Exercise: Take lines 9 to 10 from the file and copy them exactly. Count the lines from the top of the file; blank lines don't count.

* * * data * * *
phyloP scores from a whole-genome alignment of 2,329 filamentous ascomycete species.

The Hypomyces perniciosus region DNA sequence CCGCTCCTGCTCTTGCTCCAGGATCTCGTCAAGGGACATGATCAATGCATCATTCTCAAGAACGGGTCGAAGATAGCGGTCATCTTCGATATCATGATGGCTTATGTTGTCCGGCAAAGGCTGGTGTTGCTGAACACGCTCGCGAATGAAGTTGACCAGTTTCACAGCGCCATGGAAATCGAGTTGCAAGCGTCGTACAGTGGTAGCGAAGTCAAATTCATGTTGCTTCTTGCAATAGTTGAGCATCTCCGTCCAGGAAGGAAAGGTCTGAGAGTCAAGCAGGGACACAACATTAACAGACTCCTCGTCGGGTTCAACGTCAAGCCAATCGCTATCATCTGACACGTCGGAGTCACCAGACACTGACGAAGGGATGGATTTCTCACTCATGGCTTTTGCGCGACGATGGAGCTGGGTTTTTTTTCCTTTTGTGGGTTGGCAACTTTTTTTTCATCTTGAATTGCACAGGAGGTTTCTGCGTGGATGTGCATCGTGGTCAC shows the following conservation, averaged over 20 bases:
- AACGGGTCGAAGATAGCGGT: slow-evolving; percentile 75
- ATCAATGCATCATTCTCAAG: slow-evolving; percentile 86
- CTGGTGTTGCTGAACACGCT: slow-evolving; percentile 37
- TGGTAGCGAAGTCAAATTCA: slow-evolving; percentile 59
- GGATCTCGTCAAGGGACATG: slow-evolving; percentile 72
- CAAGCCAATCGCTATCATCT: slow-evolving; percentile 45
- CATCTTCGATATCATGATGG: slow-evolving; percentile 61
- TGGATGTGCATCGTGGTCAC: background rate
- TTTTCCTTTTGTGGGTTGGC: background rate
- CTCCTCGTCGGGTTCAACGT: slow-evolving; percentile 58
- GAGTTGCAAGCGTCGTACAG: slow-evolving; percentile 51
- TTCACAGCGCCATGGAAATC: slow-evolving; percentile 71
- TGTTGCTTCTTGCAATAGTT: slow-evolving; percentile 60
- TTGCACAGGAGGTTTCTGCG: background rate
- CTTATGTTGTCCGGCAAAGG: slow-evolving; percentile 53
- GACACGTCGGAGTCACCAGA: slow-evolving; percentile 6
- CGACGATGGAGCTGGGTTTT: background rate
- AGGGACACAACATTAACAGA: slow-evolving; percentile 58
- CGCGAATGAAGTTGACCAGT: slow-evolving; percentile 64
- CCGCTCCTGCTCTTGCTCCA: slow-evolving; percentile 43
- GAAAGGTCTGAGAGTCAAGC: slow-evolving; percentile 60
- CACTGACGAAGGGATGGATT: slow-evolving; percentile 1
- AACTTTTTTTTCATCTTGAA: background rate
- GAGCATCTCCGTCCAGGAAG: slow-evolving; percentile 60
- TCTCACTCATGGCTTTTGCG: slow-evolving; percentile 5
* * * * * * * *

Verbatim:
- CATCTTCGATATCATGATGG: slow-evolving; percentile 61
- TGGATGTGCATCGTGGTCAC: background rate